Gay men should have regular throat swabs to check for infection with gonorrhoea, American investigators emphasise after a study conducted in San Francisco found that 6% of gay men had the sexually transmitted infection in their throat, usually without any symptoms. The study, which is published in the November 15th edition of Clinical Infectious Diseases (now online) also found that the throat was the most common site for gonorrhoea infection in gay men and that younger age and a greater number of oral sex partners were significantly associated with gonorrhoea of the throat.
The US Centers for Disease Control reported that in 2003 the prevalence of gonorrhoea amongst gay men was 15%. Earlier studies looking at the prevalence of pharyngeal gonorrhoea – gonorrhoea of the throat – amongst gay men have found a prevalence of between 3% and 15%. However, there are a lack of longitudinal data from an on-going cohort of gay men looking at the prevalence, incidence and risk factors for gonorrhoea infection in the throat.
Investigators from the EXPLORE study in San Francisco therefore performed gonorrhoea tests on 603 gay men at baseline and then at six-monthly intervals. Swabs were taken from the throat, penis and rectum. The men were also asked to provide demographic information and details of their recent sexual risk behaviour.
To be included in the study, the men had to be HIV-negative at baseline. The mean age was 36 years, 71% were white, 72% had completed secondary education or higher, and over two-thirds had an annual income of $30,000 or more.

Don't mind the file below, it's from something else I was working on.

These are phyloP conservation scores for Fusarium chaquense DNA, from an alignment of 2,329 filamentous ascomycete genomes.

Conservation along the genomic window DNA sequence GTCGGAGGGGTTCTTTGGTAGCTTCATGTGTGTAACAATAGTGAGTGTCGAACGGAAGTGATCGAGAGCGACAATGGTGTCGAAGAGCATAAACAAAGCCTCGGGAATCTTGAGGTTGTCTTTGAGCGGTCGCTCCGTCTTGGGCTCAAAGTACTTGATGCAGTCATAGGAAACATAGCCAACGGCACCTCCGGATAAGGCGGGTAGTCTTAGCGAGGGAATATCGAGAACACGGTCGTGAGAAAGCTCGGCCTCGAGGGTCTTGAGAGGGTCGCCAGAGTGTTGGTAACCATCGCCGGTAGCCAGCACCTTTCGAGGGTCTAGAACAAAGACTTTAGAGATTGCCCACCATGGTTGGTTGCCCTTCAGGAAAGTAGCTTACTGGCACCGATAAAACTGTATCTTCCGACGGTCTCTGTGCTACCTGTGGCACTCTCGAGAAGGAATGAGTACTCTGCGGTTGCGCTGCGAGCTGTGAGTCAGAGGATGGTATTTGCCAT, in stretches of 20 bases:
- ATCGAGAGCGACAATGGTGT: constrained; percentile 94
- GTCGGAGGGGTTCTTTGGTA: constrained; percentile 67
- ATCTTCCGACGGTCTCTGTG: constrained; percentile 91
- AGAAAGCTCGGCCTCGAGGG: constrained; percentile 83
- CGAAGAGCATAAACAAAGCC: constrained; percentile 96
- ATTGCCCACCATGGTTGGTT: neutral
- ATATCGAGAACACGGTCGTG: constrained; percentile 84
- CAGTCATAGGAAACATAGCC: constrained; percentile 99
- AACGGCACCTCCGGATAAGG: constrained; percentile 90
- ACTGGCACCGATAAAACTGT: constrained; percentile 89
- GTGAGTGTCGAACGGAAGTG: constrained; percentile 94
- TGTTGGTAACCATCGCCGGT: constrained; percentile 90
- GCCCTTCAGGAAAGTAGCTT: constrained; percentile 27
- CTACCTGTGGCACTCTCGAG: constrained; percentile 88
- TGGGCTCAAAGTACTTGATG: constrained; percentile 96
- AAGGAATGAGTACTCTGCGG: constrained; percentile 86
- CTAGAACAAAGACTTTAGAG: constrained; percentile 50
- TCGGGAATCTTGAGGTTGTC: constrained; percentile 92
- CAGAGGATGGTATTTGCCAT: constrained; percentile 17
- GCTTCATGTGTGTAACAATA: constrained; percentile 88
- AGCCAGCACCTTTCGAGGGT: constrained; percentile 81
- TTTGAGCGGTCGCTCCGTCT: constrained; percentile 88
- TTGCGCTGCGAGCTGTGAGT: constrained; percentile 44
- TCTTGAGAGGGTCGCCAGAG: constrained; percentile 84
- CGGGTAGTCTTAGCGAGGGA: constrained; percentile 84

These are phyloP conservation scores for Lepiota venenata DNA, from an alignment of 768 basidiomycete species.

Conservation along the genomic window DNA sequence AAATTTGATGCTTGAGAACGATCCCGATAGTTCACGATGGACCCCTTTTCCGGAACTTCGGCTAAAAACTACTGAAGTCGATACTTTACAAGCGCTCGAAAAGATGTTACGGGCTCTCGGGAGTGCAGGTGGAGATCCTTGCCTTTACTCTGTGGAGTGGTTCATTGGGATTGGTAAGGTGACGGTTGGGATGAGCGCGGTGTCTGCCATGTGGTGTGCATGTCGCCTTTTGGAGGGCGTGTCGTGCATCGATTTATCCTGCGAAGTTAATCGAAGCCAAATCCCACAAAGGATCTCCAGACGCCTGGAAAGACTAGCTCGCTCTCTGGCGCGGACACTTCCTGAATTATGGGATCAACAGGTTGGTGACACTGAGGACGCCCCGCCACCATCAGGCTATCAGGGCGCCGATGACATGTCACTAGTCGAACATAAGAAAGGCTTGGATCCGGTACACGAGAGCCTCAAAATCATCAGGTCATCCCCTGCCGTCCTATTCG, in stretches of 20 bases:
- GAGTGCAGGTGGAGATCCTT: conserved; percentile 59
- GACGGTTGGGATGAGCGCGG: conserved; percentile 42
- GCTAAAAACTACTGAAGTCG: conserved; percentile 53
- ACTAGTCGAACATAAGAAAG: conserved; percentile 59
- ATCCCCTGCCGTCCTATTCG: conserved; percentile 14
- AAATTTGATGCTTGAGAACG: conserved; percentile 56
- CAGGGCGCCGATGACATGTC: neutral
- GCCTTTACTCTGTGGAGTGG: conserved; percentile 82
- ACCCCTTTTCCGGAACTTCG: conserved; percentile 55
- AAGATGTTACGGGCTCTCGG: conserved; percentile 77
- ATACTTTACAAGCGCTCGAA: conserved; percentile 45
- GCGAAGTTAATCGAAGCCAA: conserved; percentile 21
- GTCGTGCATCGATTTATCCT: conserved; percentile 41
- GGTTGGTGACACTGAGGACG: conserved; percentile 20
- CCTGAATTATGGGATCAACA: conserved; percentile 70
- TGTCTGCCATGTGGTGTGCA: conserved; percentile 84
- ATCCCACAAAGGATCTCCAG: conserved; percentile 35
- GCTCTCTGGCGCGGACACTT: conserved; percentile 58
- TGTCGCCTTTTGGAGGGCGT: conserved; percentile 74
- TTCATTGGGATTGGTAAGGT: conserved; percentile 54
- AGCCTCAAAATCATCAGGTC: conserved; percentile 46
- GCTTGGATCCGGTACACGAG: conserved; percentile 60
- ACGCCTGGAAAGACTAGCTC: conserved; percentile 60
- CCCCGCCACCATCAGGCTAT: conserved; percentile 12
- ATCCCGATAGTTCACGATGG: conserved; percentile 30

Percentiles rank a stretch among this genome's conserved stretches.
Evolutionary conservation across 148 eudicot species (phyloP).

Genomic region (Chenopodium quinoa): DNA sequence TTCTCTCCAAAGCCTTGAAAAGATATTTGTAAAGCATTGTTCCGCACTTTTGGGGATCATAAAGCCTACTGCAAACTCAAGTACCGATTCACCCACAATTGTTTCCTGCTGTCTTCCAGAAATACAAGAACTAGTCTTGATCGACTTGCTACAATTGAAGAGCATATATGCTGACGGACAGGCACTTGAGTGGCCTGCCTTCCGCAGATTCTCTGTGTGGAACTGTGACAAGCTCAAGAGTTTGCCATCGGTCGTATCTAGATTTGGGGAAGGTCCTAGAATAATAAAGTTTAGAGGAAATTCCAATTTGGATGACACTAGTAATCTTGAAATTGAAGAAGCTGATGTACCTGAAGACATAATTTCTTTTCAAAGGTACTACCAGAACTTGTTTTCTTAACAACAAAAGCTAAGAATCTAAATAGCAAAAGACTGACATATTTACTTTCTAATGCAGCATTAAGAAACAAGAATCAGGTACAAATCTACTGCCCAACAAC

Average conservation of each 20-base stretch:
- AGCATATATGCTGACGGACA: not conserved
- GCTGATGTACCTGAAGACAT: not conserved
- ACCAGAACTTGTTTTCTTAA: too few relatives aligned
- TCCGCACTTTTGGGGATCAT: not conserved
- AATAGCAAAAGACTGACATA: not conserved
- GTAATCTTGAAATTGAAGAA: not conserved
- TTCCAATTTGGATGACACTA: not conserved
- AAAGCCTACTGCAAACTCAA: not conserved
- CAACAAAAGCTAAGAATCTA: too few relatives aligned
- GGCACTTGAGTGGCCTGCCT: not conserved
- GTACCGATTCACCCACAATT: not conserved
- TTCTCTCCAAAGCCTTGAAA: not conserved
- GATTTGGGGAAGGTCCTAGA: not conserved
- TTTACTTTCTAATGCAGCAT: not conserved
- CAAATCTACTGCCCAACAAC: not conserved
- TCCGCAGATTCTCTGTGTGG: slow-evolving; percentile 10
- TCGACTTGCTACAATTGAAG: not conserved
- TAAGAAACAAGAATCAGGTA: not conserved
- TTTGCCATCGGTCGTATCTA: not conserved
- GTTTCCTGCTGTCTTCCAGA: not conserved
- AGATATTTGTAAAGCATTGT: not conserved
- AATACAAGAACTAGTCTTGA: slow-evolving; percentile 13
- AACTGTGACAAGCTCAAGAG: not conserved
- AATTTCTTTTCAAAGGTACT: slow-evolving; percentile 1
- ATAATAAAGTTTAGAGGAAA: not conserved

At baseline, 5% had gonorrhoea in the throat, and 18% of individuals had at least one episode of gonorrhoea of the throat during the course of the study. Of the individuals who became HIV-positive during follow-up, 21% had at least one episode of gonorrhoea of the throat.
Overall prevalence of pharyngeal gonorrhoea was 6%, compared to 2% for rectal gonorrhoea and 1% for urethral gonorrhoea. There were 943 person-years of observation available for the investigators’ analysis and they determined that the incidence of gonorrhoea of the throat was eleven per 100 person years, compared to four cases per 100 person years for rectal gonorrhorea and two cases per 100 person years for gonorrhoea infection in the urethra.
In their initial analysis, the investigators found that performing sex on a man known to be HIV-positive, a greater number of oral sex partners and younger age were all significantly associated with gonorrhoea of the throat. However, in multivariate analysis, only younger age (under 44-years, p < 0.05), and performing oral sex on five or more men (p < 0.05) remained significant.
A sore throat was not predictive of pharyngeal gonorrhoea meaning that in most cases gonorrhoea infection in the throat was asymptomatic.
Although gonorrhoea in the throat clears without treatment in 50% of cases within one week and in all cases within three months, the investigators emphasise that the high prevalence of the infection found in their study demonstrates that the throat acts as a “reservoir” for gonorrhoea transmission amongst gay men. They therefore recommend that all sexually active gay men should have a throat swab to check for gonorrhoea in the throat annually, and that gay men who have multiple or anonymous partners should have such swabs every three to six months.
Morris SR et al. Prevalence and incidence of pharyngeal gonorrhea in a longitudinal sample of gay men who have sex with men: the EXPLORE study. Clin Infect Dis 43: (online edition), 2006.